Routt County will use custom COVID-19 dial when state version ends Friday
STEAMBOAT SPRINGS — Routt County will write its own version of a COVID-19 dial governing local restrictions when the state dial is expected to end Friday.
Last week, the Routt County Board of Commissioners had anticipated adopting the state’s dial as the local public health order, but there is a lack of clarity from state officials — a common frustration for local officials throughout the pandemic — about what state orders will remain when the dial expires.
Routt County Public Health Director Roberta Smith said she learned Wednesday morning the state will maintain some type of baseline public health order, but she currently doesn’t know what that will look like. The state will also issue an order specifically for events, Smith said.
In the absence of state direction, many counties are in the same situation, scrambling to write a new public health order. Smith said Routt County public health leaders are talking with neighboring counties and other resort communities to try to provide some semblance of consistency.
The “mini dial” discussed during Wednesday’s Routt County Board of Health meeting would consist of three levels, ranging from restrictions similar to those imposed at level orange on the current dial to virtually no restrictions at all. It also tries to move away from capacity restrictions on various types of businesses, favoring distancing requirements instead.
“The current dial framework is very extensive in that it calls out capacity limits for certain entities,” Smith said. “What we are proposing in this public health order is more of mask use, social distancing principles that are put into place in our entities within the community.”
Masking requirements would be maintained at all levels of the local dial and would only go away when the order itself is no longer required.
Much of the specifics of these levels, including what colors will be used to represent them, are still under consideration and were being edited during the meeting. The board will meet again Friday to adopt the new order after learning what Gov. Jared Polis announces regarding the state dial that day.
The new county dial is intended to make it easier to get to the lowest level where there are virtually no restrictions other than wearing masks. But it also would provide a way for the county to “snap back” if cases were to increase drastically.
To reach the lowest threshold, the county would need to maintain a 14-day rolling average of 52 cases or less for seven days. This lowest threshold would also require the positivity rate to stay below 5%.
Though there would be no local restrictions, residents would still be subject to any other state orders, which supersede the county’s order.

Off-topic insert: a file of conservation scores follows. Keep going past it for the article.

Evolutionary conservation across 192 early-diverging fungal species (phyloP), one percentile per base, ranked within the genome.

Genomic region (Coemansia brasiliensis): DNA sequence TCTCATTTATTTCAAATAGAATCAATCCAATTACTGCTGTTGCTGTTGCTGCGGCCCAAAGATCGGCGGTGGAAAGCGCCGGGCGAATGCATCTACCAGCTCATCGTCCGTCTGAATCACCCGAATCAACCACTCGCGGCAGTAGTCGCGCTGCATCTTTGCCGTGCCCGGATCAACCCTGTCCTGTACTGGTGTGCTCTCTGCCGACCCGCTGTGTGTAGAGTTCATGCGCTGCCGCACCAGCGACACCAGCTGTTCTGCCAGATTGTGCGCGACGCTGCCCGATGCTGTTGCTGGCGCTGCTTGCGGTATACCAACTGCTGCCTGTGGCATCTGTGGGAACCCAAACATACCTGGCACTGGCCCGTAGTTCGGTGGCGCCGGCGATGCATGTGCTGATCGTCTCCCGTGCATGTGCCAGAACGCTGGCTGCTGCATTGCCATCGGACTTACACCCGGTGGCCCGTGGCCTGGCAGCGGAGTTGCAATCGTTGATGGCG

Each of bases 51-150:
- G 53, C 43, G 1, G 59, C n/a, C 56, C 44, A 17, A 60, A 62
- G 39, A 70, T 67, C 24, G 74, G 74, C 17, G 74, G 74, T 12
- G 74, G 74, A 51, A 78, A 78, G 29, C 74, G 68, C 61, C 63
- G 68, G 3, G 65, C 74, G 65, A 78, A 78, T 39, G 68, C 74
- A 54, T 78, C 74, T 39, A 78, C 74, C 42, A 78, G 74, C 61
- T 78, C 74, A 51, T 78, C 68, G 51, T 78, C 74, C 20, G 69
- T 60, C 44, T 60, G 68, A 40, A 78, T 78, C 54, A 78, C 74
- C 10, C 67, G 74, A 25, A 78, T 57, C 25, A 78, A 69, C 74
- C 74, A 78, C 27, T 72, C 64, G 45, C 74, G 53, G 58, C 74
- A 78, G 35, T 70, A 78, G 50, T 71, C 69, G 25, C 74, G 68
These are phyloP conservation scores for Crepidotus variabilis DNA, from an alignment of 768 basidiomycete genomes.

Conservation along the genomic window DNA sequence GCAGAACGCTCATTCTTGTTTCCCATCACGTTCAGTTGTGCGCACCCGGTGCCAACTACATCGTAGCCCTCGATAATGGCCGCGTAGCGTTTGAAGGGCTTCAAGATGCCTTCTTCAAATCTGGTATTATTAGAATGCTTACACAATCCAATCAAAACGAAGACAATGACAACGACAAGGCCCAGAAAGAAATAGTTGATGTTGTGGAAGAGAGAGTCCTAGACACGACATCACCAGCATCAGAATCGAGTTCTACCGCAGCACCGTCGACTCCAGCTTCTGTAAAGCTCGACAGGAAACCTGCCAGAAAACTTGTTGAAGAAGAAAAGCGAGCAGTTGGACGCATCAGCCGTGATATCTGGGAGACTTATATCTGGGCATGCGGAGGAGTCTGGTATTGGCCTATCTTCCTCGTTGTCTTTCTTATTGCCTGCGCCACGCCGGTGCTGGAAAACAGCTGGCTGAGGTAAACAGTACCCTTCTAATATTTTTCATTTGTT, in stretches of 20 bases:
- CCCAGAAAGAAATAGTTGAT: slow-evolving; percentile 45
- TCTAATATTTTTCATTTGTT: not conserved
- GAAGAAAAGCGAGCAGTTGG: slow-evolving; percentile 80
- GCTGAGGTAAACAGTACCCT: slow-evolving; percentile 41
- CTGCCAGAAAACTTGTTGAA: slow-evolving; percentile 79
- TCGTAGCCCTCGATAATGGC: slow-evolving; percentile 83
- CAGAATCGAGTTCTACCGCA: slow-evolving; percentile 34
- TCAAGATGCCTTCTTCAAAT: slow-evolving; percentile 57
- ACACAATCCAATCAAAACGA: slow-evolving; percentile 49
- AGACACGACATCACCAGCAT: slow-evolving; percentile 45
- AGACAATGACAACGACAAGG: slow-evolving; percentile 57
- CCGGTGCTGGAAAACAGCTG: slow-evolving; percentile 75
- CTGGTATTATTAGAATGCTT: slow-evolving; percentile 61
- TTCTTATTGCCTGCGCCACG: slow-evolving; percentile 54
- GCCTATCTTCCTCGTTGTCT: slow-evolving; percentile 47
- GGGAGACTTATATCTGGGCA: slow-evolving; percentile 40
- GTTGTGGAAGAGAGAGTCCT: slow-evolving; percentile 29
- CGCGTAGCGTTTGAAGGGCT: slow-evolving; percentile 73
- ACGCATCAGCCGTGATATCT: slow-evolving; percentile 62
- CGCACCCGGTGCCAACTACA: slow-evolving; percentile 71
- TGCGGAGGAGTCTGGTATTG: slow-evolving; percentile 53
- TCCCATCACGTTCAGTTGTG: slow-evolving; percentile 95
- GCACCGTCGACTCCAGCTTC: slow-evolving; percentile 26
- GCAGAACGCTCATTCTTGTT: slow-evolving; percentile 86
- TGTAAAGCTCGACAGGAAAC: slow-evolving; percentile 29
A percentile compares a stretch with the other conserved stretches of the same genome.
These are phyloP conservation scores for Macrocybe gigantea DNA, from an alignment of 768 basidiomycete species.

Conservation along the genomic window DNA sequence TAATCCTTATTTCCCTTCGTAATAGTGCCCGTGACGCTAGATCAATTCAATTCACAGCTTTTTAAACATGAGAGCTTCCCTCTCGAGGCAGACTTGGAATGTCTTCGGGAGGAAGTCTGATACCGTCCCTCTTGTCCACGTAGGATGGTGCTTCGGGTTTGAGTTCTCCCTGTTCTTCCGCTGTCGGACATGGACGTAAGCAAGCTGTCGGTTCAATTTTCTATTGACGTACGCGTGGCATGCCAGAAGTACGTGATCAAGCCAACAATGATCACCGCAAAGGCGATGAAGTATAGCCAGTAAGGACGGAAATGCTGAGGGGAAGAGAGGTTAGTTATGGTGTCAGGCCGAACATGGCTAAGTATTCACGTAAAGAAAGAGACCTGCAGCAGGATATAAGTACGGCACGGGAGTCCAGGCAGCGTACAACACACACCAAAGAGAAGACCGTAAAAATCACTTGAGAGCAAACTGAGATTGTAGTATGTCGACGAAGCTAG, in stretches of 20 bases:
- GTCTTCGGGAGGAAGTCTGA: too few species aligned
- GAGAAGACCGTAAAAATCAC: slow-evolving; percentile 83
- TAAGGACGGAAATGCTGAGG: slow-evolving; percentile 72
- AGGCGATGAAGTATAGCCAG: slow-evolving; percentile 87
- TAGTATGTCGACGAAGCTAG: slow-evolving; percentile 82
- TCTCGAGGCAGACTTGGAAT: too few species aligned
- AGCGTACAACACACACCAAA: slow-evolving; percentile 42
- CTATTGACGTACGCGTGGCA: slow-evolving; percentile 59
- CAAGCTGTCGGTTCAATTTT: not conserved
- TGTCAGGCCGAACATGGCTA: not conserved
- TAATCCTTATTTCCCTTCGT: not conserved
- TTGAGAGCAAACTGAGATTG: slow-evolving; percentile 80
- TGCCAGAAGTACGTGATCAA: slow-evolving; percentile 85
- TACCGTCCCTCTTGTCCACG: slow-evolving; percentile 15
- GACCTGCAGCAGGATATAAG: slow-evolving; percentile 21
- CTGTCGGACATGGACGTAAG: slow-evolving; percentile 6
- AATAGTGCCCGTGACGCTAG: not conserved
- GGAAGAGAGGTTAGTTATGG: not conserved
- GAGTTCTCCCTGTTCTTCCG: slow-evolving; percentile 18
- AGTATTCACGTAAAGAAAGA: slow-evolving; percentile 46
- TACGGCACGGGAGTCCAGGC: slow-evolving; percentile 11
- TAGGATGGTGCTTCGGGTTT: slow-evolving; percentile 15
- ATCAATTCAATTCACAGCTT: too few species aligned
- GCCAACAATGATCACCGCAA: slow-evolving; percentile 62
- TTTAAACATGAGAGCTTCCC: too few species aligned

The county could also reach this level when 75% of residents 16 and older have been fully vaccinated. Currently, about 42% of eligible residents have been fully vaccinated.
The middle, cautious level is where the county would be now on this new dial if approved. The range for this level is a 14-day rolling average between 53 and 256 cases. A positivity rate between 5% and 10% is also a metric for this level, but the county has not had a positivity rate over 10% since the early days of the pandemic when testing was at a fraction of what it is now.
At this level, there would be some local restrictions. People would be required to maintain 6-foot social distancing, and events open to the public with 500 or more people in attendance would need to create a mitigation protocol approved by public health.
The level also requires several things of businesses, many of which they have been doing for months. This includes not allowing an employee who has been told to quarantine, has been exposed to or has tested positive for COVID-19 to come to work. Businesses also must follow various hygiene practices recommended by the Centers for Disease Control and Prevention.
Businesses must post signage about wearing masks and hygiene practices and would also need to prohibit anyone showing symptoms of the virus from entering. Seating needs to be spaced at least 6 feet apart indoors and at least 3 feet apart outdoors. Smith said she wants limits on bars to allow people to adequately space out while sitting at a bar but not allow people to congregate there.
Businesses are also required to adopt policies, such as a reservation system, aimed at reducing customer density.
Rather than parsing out which types of businesses have which restrictions, County Attorney Erick Knaus said he favored going with a blanket approach to avoid any potential legal pitfalls of picking and choosing.
The final, most serious level is what Knaus said he considers the “sky is falling level.” A move to this level would require the county to have case incidence so high it has only been seen for a handful of days in January throughout the course of the pandemic.
Knaus said this level of the county’s dial was made with the intention of having it mimic level orange on the current dial. At this level, personal gatherings would be limited to no more than 10 people from two different households, which would also apply to lodging facilities.
All businesses would need to operate at 50% capacity, and recreational sports, outdoor guided activities and children’s day camps would be limited to 10 people. There are also specific restrictions on events at this level, but those could change by Friday depending on what type of order Polis imposes.
Knaus and Smith will continue to work on the language of the order with approval from the board, which is expected to occur at Friday afternoon’s Board of Health meeting.
To reach Dylan Anderson, call 970-871-4247 or email danderson@SteamboatPilot.com.
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